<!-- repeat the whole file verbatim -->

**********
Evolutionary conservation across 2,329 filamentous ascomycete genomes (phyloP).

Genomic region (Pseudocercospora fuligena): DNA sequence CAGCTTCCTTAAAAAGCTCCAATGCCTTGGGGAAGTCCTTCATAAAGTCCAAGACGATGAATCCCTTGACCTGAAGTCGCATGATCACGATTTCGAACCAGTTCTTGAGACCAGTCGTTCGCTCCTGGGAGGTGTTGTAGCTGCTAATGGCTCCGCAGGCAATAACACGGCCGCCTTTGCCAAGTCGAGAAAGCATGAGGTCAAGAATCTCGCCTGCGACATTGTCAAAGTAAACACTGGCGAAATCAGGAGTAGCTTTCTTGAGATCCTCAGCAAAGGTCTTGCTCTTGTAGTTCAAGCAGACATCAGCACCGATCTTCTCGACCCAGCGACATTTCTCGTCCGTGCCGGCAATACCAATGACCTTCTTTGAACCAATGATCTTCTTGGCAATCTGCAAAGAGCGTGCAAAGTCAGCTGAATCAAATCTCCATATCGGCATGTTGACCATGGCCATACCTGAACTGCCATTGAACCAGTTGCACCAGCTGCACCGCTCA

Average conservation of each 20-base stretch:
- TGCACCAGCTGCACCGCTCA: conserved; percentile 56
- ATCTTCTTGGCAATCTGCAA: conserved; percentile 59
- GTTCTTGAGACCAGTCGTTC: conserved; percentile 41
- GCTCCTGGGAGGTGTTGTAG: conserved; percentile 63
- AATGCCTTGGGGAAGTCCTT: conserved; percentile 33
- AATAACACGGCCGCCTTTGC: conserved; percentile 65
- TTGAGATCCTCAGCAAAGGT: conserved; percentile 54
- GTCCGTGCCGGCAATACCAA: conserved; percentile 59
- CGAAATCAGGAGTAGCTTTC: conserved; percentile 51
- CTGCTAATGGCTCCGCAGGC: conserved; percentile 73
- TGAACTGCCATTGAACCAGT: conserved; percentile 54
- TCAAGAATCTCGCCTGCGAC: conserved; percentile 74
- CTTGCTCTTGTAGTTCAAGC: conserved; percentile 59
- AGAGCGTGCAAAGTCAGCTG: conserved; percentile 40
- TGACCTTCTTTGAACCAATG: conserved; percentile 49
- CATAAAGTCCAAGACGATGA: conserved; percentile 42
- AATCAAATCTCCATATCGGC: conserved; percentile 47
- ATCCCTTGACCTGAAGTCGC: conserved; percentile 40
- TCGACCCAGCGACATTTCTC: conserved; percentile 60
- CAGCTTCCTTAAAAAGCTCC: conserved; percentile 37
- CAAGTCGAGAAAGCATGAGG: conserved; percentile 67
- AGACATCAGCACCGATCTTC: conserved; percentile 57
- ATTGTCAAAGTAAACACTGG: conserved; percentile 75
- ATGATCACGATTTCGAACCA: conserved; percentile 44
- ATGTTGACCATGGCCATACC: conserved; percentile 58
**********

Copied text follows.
Evolutionary conservation across 2,329 filamentous ascomycete genomes (phyloP).

Genomic region (Pseudocercospora fuligena): DNA sequence CAGCTTCCTTAAAAAGCTCCAATGCCTTGGGGAAGTCCTTCATAAAGTCCAAGACGATGAATCCCTTGACCTGAAGTCGCATGATCACGATTTCGAACCAGTTCTTGAGACCAGTCGTTCGCTCCTGGGAGGTGTTGTAGCTGCTAATGGCTCCGCAGGCAATAACACGGCCGCCTTTGCCAAGTCGAGAAAGCATGAGGTCAAGAATCTCGCCTGCGACATTGTCAAAGTAAACACTGGCGAAATCAGGAGTAGCTTTCTTGAGATCCTCAGCAAAGGTCTTGCTCTTGTAGTTCAAGCAGACATCAGCACCGATCTTCTCGACCCAGCGACATTTCTCGTCCGTGCCGGCAATACCAATGACCTTCTTTGAACCAATGATCTTCTTGGCAATCTGCAAAGAGCGTGCAAAGTCAGCTGAATCAAATCTCCATATCGGCATGTTGACCATGGCCATACCTGAACTGCCATTGAACCAGTTGCACCAGCTGCACCGCTCA

Average conservation of each 20-base stretch:
- TGCACCAGCTGCACCGCTCA: conserved; percentile 56
- ATCTTCTTGGCAATCTGCAA: conserved; percentile 59
- GTTCTTGAGACCAGTCGTTC: conserved; percentile 41
- GCTCCTGGGAGGTGTTGTAG: conserved; percentile 63
- AATGCCTTGGGGAAGTCCTT: conserved; percentile 33
- AATAACACGGCCGCCTTTGC: conserved; percentile 65
- TTGAGATCCTCAGCAAAGGT: conserved; percentile 54
- GTCCGTGCCGGCAATACCAA: conserved; percentile 59
- CGAAATCAGGAGTAGCTTTC: conserved; percentile 51
- CTGCTAATGGCTCCGCAGGC: conserved; percentile 73
- TGAACTGCCATTGAACCAGT: conserved; percentile 54
- TCAAGAATCTCGCCTGCGAC: conserved; percentile 74
- CTTGCTCTTGTAGTTCAAGC: conserved; percentile 59
- AGAGCGTGCAAAGTCAGCTG: conserved; percentile 40
- TGACCTTCTTTGAACCAATG: conserved; percentile 49
- CATAAAGTCCAAGACGATGA: conserved; percentile 42
- AATCAAATCTCCATATCGGC: conserved; percentile 47
- ATCCCTTGACCTGAAGTCGC: conserved; percentile 40
- TCGACCCAGCGACATTTCTC: conserved; percentile 60
- CAGCTTCCTTAAAAAGCTCC: conserved; percentile 37
- CAAGTCGAGAAAGCATGAGG: conserved; percentile 67
- AGACATCAGCACCGATCTTC: conserved; percentile 57
- ATTGTCAAAGTAAACACTGG: conserved; percentile 75
- ATGATCACGATTTCGAACCA: conserved; percentile 44
- ATGTTGACCATGGCCATACC: conserved; percentile 58